The rules around Inherited IRAs are complex. If your loved one passed away AFTER 1/1/2020 and the SECURE Act, then this video is for you! We break down the different beneficiary types, what you are required to do, and the options you have available.
Hi, I’m Michelle Smalenberger, a fee-only financial advisor at FDS. If you’re looking for videos on financial topics, you’ll want to be sure to subscribe to our channel!
Today’s topic is Inherited IRAs for a person who passed away BEFORE 1/1/2020.
The main points we will cover are
- the facts you need to know
- The strategy for deciding how to receive funds you’ve inherited.
What Inherited IRA Rules Apply?
But before diving in, you need to find out what Inherited IRA rules apply to you. If you inherited your IRA before 1/1/2020 then you’ll want to keep reading this information. If you inherited your IRA after 1/1/2020 then you’ll want to watch our video we put together explaining Inherited IRA Distributions after 1/1/2020.
Today, we are talking about Inherited IRAs that you received from someone who died before 1/1/2020. This means that someone owned an IRA, they passed away, and said they want you to have these funds when they are no longer living. It’s important to understand that you have to do something with these funds and there are some deadlines you have to follow. Missing a deadline could mean up to a 50% penalty on the funds you should have withdrawn.
But that’s why you’re watching this video…to save you from making any mistakes and avoiding any costs unnecessarily. If you step back and think about this for a second, you are inheriting money from someone who wants you to have it! So let’s be sure to do it right. We have noticed that many new clients coming to us have financial professionals that can’t tell them the rules they need to follow. And I am the first to say that this topic can be really confusing. That’s why we are here to bring clarity to what you need to do so you can confidently act on that.
IRA Distribution Options
Once you’ve inherited your IRA and you know it was before 1/1/2020 you can decide what to do. You have a few options:
- Move the funds to your own account: This option is ONLY for a spouse! The benefit to you with this choice is that you can take the required minimum distributions out over your lifetime. If you’re younger than your spouse who passed away you could stretch the required distributions out over a longer period, potentially lowering the taxes you’ll pay by doing so.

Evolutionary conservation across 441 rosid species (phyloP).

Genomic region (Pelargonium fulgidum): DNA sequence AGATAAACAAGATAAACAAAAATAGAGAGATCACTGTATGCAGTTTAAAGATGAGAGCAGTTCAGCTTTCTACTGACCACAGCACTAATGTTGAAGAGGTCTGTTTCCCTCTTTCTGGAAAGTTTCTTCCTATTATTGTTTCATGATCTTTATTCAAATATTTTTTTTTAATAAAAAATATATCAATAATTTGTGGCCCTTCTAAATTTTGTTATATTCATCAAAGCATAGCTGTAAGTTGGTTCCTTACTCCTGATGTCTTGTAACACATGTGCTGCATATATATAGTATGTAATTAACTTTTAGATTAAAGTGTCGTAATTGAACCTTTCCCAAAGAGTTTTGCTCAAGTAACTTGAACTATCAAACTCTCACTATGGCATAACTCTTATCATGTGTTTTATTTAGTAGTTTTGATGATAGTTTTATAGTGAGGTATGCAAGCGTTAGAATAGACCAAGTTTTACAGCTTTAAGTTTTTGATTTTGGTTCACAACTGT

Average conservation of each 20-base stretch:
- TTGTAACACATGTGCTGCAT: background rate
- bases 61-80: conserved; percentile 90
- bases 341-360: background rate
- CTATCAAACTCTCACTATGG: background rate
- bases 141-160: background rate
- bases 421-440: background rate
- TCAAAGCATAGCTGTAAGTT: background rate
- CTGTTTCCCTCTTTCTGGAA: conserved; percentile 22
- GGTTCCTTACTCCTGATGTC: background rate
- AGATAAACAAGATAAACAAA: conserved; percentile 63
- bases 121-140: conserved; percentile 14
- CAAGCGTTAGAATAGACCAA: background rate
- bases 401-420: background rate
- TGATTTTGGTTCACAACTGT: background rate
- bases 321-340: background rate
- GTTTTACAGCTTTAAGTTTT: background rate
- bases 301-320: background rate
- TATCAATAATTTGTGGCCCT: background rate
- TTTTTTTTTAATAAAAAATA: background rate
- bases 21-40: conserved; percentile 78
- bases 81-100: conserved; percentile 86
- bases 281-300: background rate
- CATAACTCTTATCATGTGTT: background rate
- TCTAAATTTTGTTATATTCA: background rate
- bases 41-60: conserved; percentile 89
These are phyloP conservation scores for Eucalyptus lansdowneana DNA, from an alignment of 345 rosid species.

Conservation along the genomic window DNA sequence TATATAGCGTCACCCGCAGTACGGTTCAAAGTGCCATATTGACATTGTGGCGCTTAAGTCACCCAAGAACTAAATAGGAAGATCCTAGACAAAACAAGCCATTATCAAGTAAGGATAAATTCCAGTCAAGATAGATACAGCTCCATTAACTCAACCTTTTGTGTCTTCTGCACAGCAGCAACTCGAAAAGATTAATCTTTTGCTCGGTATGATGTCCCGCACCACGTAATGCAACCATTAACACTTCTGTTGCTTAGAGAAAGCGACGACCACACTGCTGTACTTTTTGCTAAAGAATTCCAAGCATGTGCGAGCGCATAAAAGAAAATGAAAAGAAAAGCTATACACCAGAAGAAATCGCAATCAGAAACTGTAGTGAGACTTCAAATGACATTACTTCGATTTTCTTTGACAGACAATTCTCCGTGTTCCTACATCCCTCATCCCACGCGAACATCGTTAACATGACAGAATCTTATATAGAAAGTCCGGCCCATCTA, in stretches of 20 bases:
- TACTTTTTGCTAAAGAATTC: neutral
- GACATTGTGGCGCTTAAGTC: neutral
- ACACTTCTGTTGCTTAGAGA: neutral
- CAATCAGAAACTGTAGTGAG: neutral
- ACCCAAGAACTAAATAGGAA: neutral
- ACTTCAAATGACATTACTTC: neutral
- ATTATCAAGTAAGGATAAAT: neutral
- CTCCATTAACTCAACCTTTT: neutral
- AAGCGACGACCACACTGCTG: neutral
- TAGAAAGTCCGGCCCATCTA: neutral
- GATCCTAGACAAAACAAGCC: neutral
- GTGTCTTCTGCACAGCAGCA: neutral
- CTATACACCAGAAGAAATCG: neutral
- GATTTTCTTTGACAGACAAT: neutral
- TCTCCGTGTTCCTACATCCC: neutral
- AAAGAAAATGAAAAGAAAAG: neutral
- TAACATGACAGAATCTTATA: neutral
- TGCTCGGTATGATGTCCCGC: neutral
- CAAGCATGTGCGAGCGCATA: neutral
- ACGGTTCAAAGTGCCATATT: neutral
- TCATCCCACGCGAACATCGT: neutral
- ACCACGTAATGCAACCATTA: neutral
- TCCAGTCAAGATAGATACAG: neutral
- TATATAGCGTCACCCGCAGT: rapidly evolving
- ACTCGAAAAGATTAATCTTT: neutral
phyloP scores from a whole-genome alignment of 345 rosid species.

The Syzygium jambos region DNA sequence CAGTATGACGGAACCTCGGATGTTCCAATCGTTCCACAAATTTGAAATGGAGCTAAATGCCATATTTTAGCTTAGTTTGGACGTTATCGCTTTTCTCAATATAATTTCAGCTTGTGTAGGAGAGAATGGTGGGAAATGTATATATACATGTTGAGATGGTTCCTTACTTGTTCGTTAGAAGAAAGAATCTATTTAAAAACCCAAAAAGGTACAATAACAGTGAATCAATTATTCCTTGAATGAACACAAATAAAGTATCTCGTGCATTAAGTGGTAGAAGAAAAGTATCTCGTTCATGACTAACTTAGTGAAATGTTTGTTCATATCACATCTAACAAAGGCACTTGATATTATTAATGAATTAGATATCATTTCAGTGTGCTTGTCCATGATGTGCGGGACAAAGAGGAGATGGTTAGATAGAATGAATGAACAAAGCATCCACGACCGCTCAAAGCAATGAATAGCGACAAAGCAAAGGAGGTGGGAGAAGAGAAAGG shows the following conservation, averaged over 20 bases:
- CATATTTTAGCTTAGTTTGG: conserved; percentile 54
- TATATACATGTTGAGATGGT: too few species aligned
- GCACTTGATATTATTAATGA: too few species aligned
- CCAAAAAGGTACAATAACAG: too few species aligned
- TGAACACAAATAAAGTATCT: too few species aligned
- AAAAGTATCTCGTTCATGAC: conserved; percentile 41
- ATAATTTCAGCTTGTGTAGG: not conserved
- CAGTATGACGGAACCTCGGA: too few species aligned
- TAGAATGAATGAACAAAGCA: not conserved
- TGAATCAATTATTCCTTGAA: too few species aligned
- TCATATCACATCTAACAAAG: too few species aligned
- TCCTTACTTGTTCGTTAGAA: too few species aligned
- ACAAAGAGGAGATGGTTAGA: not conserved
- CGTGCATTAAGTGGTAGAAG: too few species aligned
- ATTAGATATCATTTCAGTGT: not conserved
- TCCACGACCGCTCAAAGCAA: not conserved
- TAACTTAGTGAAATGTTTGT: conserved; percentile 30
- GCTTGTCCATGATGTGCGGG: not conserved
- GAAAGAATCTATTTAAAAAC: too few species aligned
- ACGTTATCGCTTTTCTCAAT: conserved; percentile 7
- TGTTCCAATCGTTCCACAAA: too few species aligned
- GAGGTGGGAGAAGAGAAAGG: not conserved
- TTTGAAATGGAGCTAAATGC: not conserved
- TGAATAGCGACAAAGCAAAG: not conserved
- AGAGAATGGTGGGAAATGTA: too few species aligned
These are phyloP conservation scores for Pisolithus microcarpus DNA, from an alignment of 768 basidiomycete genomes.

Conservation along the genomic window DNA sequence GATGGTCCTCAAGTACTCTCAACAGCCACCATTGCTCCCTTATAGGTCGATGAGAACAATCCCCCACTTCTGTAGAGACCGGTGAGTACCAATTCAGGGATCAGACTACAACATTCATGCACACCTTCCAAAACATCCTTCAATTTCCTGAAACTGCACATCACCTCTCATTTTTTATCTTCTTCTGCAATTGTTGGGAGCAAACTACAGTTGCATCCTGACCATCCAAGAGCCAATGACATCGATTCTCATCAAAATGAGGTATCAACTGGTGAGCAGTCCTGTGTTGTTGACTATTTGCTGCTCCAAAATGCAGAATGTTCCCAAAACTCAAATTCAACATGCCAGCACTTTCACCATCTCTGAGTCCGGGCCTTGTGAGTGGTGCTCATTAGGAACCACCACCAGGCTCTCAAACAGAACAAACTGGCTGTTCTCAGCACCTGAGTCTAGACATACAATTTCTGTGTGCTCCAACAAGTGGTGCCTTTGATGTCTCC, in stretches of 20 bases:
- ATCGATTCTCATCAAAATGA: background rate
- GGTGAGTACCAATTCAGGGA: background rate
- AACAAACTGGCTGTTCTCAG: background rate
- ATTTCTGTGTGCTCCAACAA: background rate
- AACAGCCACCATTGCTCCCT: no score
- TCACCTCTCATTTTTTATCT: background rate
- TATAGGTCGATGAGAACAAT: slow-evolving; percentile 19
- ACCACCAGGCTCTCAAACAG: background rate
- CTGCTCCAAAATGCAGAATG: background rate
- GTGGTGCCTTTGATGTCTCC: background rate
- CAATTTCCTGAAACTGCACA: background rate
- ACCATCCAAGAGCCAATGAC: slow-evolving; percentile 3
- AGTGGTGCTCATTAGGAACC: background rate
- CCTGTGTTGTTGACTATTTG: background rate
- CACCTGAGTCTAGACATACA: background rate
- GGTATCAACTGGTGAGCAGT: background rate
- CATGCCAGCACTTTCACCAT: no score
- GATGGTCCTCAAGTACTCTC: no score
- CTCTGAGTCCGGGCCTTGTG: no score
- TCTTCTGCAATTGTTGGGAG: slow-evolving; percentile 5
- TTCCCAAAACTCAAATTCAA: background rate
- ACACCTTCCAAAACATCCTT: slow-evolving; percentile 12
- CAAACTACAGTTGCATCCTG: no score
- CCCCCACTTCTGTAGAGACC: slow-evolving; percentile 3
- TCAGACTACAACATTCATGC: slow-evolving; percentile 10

- Move the funds to an inherited account: When you move funds to an inherited IRA you do need to start taking required minimum distributions (RMD). This means you have to take a small portion from your IRA each year and pay taxes on the amount. You DO NOT have to spend this money! We have another video that talks about what you can do with the money you take as an RMD.
- Take a full distribution for the total amount of the IRA: Now this option could make a very large impact on your taxes and overall financial situation so you need to be very careful and be sure to receive guidance from a financial advisor if you choose to do this. You need to confirm that you’re aware of the taxes you’ll owe if you do this.
- Disclaim the account: If you disclaim this account that means you are not going to take the money. You’re letting it pass on to the other beneficiaries. You don’t get to decide who that is going to be. But if you have all the financial assets you need then this could prove to be an important consideration as part of your financial plan.
What if There are Multiple Listed Beneficiaries?
Some people ask “What if there are multiple beneficiaries on an IRA?” If you’re one of a few beneficiaries it can get complicated. But it also can be simple if it’s handled right. If you are one of a few beneficiaries then you need to consider the facts and strategies for what to do with your portion of the account. So if there are 4 equal beneficiaries you’ll receive 25% of the funds. In the easiest scenario you each receive your portion and now can decide for yourself how to act. In the most complex scenario you’re a beneficiary through a trust and other factors get considered so you may be told how much you receive each year with no say over the timing, amount, or taxes withheld.
Considerations for the strategy that might make sense for you:
- Know what your financial situation looks like. Do you know if you’re on track or have the assets you’ll need to reach your goals? It’s hard to make this decision without being aware of this first.
- Do you need this money? If you have a plan for yourself then this will help to answer this question.
- When do you need funds from this account? If you’re young and don’t need funds from this account for a long time then it’s important to plan how you’ll let this account grow and manage the RMDs you have to distribution each year.
- When can and should you pay the tax on any distribution? Tax Planning becomes really important if you need this money to last for your lifetime and that will be for many years to come.
Next Steps for Your Inherited IRA Distributions
If this was helpful be sure to check out our website where we explain how these accounts can be handled well with our financial planning services.
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